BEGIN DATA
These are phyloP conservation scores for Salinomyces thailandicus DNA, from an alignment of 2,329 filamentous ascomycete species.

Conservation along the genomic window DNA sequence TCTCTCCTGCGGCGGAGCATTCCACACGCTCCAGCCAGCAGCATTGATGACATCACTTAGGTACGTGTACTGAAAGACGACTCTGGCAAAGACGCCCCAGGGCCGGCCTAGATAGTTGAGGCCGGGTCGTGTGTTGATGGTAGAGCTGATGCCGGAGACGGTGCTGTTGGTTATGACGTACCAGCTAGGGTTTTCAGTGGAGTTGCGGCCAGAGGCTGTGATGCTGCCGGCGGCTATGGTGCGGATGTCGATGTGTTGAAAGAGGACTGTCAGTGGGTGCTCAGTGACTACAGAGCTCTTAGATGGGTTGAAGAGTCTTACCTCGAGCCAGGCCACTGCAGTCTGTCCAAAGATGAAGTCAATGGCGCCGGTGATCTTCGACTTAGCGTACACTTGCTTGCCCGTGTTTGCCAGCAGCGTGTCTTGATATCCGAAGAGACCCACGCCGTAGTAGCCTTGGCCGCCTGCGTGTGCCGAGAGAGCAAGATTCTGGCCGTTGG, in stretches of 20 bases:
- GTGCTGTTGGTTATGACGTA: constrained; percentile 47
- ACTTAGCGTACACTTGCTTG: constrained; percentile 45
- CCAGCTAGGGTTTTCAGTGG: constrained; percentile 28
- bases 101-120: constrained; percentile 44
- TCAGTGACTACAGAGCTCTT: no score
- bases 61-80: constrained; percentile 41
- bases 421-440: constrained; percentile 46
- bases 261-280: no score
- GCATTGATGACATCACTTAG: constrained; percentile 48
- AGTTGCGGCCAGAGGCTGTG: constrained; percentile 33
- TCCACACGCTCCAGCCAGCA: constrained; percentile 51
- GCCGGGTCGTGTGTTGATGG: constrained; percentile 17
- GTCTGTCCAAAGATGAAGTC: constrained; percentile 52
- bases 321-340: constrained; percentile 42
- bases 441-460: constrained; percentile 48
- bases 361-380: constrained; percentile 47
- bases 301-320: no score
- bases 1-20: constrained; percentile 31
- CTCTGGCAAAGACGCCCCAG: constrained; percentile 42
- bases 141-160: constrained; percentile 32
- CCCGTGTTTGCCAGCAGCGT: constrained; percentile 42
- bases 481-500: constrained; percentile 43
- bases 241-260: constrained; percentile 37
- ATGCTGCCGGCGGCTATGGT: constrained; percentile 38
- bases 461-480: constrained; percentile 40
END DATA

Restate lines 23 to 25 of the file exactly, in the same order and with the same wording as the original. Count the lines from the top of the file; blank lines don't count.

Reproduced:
- CCCGTGTTTGCCAGCAGCGT: constrained; percentile 42
- bases 481-500: constrained; percentile 43
- bases 241-260: constrained; percentile 37